Asda has delivered a welcome improvement in its underlying trading performance as outlined through its fourth-quarter trading update, albeit same-store sales are still falling.
Against what it has to be said were very favourable comparatives of -5.8%, the Leeds-based chain reported a like-for-like sales decline of 2.9% – only a smidgeon below our -2.5% estimate (total sales at Asda fell marginally in Q4 by 0.6%).
Sensibly, management on both sides of the Atlantic, while noting the improvement, are signalling that Asda is presently a work in progress.
“Stores are cleaner, less cluttered and benefiting from the addition of more necessary resources, most notably in people”
Walmart chief executive Doug McMillon speaks of addressing matters with “urgency”, while Sean Clarke in the UK talks of having a “lot to do”.
That to-do list is quite long to our minds, but it is evident to anyone who has walked an Asda store in recent weeks that material progress is being made.
Stores are cleaner, less cluttered and benefiting from the addition of more necessary resources, most notably in people where, frankly, not only fat but muscle was cut out in recent years to the detriment of the retail offer.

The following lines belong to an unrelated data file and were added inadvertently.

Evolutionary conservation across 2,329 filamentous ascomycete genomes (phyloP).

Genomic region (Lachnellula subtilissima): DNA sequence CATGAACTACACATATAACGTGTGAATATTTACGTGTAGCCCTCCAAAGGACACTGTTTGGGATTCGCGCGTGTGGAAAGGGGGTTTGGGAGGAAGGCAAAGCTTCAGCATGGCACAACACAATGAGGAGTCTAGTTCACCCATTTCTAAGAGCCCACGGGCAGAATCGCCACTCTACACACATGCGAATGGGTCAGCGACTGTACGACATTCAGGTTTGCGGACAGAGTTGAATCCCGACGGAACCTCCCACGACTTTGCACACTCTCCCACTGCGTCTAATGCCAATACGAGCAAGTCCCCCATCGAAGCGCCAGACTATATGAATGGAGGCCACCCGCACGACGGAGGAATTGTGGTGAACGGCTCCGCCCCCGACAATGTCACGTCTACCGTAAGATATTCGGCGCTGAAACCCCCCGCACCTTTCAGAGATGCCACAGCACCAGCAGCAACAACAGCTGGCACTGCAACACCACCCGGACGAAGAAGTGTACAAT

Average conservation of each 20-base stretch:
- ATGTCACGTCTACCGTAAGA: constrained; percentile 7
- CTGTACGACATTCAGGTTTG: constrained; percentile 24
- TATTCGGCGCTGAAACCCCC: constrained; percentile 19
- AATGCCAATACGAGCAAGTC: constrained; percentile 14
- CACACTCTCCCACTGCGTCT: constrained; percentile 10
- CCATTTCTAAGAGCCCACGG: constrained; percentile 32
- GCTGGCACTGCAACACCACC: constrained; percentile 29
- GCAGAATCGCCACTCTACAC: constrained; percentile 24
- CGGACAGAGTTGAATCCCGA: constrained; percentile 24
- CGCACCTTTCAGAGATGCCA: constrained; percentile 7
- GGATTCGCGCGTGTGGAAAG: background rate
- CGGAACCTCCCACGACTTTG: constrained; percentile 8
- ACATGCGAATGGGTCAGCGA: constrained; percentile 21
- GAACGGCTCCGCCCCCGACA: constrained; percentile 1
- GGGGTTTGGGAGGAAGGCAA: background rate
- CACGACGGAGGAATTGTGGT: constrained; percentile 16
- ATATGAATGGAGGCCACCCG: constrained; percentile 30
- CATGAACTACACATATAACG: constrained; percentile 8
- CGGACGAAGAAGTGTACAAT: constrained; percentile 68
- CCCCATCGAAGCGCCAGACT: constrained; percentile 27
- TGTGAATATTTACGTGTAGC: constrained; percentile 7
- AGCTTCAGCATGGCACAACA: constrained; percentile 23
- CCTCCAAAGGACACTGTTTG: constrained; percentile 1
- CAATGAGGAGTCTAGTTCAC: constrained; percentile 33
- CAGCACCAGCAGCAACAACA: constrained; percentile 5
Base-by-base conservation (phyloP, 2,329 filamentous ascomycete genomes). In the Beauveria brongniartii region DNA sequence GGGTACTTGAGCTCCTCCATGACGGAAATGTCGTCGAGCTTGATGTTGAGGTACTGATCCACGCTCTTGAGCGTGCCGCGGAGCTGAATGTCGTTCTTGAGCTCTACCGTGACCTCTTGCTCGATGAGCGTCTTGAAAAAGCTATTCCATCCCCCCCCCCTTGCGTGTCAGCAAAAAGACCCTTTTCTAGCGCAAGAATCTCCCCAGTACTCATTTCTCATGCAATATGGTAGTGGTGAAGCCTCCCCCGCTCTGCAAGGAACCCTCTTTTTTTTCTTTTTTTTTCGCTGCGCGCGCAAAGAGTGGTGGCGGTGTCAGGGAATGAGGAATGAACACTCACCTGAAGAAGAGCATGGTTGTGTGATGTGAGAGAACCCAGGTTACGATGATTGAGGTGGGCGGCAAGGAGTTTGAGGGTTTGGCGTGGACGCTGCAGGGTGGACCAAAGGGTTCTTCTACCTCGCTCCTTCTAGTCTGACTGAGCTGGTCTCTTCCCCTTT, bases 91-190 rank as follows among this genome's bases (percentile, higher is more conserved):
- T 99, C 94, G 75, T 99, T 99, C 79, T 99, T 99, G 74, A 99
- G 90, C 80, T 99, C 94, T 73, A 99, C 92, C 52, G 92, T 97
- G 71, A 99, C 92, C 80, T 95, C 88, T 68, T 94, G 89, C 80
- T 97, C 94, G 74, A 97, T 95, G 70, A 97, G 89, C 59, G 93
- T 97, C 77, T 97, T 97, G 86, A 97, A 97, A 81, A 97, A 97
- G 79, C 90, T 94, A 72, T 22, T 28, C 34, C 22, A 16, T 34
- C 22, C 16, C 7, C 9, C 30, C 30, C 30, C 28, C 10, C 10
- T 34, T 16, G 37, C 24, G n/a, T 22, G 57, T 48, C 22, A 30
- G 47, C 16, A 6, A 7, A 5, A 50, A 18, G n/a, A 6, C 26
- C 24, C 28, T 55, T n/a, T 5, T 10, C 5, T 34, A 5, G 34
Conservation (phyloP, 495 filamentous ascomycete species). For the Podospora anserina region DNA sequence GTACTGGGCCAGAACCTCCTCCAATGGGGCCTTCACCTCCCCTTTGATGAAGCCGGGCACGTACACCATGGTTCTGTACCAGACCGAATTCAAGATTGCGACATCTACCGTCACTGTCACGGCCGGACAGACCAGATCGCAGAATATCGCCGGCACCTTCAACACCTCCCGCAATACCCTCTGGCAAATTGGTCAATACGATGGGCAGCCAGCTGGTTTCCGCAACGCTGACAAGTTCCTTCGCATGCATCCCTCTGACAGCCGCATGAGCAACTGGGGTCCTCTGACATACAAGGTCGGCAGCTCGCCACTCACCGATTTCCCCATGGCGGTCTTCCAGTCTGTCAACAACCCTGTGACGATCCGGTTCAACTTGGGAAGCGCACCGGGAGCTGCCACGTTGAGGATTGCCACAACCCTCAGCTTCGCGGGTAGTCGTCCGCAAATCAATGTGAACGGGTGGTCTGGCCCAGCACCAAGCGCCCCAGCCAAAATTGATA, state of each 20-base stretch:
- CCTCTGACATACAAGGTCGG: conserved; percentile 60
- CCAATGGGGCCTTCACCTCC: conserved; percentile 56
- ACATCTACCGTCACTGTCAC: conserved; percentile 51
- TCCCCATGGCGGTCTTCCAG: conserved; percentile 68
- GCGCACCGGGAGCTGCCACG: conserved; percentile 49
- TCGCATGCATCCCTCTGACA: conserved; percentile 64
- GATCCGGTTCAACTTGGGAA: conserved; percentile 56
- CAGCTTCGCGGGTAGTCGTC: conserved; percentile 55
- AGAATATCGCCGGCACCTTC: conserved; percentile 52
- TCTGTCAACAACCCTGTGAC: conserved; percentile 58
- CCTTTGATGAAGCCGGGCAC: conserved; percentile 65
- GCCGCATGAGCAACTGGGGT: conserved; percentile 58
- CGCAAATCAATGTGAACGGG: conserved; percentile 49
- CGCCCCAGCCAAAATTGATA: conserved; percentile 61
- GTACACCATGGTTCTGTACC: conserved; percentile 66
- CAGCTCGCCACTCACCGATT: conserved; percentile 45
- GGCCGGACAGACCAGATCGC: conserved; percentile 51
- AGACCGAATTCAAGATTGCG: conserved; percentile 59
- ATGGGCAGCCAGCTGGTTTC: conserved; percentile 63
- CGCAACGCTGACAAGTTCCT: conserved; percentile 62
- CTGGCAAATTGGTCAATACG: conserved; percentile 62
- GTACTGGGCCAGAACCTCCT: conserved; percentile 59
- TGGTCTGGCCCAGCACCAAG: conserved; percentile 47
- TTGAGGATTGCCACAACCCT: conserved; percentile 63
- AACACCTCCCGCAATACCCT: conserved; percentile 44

Counters and check-outs are now manned to good effect and the shopping experience is wholly more effective.
Room for improvement
Asda speaks of “sharpening our prices”, which is an industry-wide narrative and necessary for sure.
While this is so, Asda still has robust price-value credentials to our minds and becoming more competitive involves a broader basket of factors – including customer service and availability – which happily are now the focus of management attention.
“We therefore expect steady and assured progress to be made by Asda this year coming on the back of three tough trading periods”
Hence the importance of improving store standards, albeit a lot more work needs to be undertaken on the product offer in order for the business to be firing on all cylinders.
Looking into Mystic Meg’s crystal ball, we therefore expect steady and assured progress to be made by Asda this year coming on the back of three tough trading periods.
Such progress should be manifested in further better news of top-line progress, benefiting for the next three quarters from favourable comparatives still, perhaps resulting in sales growth by the year-end.
With ongoing retail discipline, better resourcing and development work, Asda should underscore its No 3 position in the market and so provide a basis to stabilise and rebuild profitability thereafter.